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Lecture

WEB Analysis of stress-enhanced diffusion in the vicinity of dislocations

Wednesday (23.09.2020)
10:40 - 10:55 M: Modelling and Simulation 1
Part of:


Dislocations are known as paths of high diffusivity for a broad range of materials, for example in metals. For ceramic materials, the impact of dislocations on ionic transport is still disputed since space charge zones can effectively block transport of ions through the material.

One factor that has not found attention so far are the mechanical stresses in a dislocation's vicinity. These have been shown to significantly affect the solid-state diffusion through drift [1,2] and through modification of energy barriers [3]. However, current approaches for modeling the correlation between dislocations and diffusion focus on the segregation of impurities along the dislocation line. The effect of stresses on diffusion is addressed only in a simplified manner, if at all.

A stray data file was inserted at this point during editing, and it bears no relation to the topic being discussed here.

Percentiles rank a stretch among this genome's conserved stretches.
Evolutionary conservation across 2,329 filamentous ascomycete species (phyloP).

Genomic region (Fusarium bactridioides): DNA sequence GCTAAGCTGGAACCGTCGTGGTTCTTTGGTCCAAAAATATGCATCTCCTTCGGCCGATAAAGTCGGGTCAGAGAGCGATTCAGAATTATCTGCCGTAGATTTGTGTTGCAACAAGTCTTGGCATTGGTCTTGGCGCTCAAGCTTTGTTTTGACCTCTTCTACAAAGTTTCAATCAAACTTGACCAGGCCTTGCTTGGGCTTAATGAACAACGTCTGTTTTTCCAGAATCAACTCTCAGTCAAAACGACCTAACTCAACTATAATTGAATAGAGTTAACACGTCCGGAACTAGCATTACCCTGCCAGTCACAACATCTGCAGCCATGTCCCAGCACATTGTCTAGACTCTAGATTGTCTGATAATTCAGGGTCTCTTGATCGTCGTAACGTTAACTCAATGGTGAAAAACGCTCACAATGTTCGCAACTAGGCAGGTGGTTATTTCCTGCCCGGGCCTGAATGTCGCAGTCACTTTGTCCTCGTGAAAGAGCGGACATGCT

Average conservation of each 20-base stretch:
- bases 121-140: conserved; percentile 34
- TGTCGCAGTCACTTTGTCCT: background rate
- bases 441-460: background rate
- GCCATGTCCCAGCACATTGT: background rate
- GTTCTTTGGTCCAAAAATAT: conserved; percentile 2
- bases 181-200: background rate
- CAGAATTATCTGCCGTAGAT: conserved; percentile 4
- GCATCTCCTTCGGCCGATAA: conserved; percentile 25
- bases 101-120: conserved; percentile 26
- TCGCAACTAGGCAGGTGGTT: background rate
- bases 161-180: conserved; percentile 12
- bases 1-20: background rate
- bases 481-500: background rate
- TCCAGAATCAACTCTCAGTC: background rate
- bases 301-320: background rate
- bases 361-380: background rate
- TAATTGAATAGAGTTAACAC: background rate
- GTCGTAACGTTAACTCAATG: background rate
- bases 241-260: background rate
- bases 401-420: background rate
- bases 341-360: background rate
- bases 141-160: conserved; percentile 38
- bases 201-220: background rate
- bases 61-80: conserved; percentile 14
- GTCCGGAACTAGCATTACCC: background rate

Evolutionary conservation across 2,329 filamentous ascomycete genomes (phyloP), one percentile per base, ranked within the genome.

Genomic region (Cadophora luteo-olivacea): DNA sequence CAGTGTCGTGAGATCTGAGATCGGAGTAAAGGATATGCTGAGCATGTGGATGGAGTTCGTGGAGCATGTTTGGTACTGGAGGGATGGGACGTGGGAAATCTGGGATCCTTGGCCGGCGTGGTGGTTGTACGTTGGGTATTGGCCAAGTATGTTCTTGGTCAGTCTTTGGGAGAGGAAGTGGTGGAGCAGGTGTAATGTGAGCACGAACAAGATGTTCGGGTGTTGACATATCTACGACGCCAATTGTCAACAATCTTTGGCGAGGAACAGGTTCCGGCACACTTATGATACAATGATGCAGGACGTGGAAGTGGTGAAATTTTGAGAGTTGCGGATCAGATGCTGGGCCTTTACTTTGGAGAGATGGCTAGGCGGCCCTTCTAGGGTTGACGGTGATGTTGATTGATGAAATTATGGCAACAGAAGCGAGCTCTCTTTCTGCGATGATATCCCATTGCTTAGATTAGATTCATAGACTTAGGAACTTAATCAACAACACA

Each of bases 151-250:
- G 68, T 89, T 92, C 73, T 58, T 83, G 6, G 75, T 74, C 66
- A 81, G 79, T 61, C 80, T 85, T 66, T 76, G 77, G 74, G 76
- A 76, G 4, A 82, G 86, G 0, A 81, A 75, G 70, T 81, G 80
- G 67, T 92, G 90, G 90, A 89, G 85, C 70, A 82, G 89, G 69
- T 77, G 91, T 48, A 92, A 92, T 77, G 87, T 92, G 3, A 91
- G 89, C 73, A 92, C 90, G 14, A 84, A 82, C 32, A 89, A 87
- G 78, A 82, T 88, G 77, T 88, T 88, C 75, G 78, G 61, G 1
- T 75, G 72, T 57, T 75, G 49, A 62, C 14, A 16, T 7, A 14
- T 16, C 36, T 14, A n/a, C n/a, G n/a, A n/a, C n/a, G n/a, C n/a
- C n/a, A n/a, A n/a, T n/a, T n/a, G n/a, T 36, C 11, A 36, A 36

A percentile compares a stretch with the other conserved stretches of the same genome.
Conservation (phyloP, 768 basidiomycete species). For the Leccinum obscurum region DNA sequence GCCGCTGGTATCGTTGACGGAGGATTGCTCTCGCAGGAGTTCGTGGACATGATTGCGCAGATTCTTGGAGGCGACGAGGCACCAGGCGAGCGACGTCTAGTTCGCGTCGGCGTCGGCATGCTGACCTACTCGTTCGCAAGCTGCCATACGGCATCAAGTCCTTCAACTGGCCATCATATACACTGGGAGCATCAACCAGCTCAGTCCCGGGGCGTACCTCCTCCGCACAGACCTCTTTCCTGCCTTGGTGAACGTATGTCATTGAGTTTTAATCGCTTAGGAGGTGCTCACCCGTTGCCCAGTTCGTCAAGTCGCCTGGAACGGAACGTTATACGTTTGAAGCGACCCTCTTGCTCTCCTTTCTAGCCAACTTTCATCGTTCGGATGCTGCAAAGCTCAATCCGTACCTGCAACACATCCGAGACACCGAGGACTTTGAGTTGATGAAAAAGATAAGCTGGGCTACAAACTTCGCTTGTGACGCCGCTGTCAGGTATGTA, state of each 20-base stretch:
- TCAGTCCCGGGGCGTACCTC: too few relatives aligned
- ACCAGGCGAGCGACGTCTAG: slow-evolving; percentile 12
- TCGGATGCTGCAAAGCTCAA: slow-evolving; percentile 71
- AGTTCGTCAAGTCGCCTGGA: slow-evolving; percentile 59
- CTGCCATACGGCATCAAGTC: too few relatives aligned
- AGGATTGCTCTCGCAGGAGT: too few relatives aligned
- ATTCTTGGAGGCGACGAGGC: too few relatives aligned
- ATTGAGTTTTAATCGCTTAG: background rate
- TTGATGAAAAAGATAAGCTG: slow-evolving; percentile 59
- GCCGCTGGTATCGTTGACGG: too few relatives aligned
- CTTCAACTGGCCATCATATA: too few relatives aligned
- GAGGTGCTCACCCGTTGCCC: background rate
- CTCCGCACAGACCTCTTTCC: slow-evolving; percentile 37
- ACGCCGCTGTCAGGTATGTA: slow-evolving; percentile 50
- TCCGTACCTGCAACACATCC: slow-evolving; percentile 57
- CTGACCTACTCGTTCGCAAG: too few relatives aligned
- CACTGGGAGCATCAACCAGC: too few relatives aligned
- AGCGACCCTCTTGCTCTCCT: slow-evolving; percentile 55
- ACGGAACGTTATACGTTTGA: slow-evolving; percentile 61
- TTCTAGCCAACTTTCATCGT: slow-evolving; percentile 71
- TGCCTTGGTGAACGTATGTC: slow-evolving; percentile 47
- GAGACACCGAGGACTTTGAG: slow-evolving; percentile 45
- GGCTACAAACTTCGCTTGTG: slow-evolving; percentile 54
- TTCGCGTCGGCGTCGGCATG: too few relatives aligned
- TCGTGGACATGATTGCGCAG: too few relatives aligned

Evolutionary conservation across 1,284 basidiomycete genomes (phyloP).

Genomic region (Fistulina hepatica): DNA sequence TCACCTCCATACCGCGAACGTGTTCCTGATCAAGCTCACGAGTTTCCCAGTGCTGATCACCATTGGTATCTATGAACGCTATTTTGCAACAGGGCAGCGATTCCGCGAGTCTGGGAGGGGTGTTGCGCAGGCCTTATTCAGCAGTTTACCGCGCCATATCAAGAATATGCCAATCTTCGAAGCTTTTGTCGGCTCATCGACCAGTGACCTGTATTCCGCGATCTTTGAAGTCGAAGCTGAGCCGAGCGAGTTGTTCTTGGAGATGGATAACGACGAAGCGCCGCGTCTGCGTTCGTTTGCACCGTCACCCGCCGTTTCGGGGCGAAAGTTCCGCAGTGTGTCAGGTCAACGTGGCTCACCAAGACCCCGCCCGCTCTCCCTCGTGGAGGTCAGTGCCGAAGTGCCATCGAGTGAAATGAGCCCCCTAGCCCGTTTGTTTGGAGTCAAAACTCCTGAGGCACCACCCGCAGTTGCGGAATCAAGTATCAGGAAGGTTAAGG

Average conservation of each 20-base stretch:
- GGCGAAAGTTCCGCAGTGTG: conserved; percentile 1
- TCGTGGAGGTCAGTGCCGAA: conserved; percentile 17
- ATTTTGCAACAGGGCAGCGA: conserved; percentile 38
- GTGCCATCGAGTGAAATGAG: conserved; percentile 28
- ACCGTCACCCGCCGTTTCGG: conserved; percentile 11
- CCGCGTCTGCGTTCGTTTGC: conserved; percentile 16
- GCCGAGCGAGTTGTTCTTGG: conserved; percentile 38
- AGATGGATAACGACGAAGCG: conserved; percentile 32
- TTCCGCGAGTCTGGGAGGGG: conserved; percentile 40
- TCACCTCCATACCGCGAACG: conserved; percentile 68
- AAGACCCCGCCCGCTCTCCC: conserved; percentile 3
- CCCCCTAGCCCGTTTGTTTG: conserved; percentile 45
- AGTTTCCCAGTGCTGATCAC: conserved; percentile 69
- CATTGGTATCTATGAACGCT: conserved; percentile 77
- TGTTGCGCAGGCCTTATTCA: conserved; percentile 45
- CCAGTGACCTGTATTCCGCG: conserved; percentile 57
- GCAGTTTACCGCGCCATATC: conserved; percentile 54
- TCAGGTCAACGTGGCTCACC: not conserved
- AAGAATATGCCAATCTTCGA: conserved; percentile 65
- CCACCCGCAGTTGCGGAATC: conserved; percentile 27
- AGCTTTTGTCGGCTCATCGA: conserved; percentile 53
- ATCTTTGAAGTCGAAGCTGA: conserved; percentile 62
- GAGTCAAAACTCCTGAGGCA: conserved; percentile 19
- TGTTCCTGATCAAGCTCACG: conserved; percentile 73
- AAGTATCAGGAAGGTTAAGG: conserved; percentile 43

In this work we analyze the relationship between dislocation-induced stress fields and local diffusivity by means of continuum models and finite-element-simulation. The dislocation is thereby modeled as an distributed eigenstrain in order to obtain nonsingular stress fields [4]. Stress-driven diffusion effects are regarded through a coupled diffusion model which acts as a basis for the derivation of a material sample's effective diffusivity due to the presence of dislocations.


References:

[1] P. Stein, Y. Zhao, and B.-X. Xu, J. Power Sources 332 (2016) 154–169. DOI: doi.org 10.1016/j.jpowsour.2016.09.085

[2] P. Stein, B.-X. Xu, Comput. Methods Appl. Mech. Engrg. 268 (2014) 25–244. DOI: doi.org/10.1016/j.cma.2013.09.011

[3] P. Stein et al., Acta Materialia 159 (2018) 225-240, DOI: doi.org/10.1016/j.actamat.2018.07.046

[4] W.Cai et al., J. Mech. Phys. Solids 54 (2006) 561-587. DOI: doi.org/10.1016/j.jmps.2005.09.005

Speaker:
Christoph Reimuth
Technische Universität Darmstadt
Additional Authors:
  • Dr. Peter Stein
    Technische Universität Darmstadt
  • Prof. Dr. Bai-Xiang Xu
    Technische Universität Darmstadt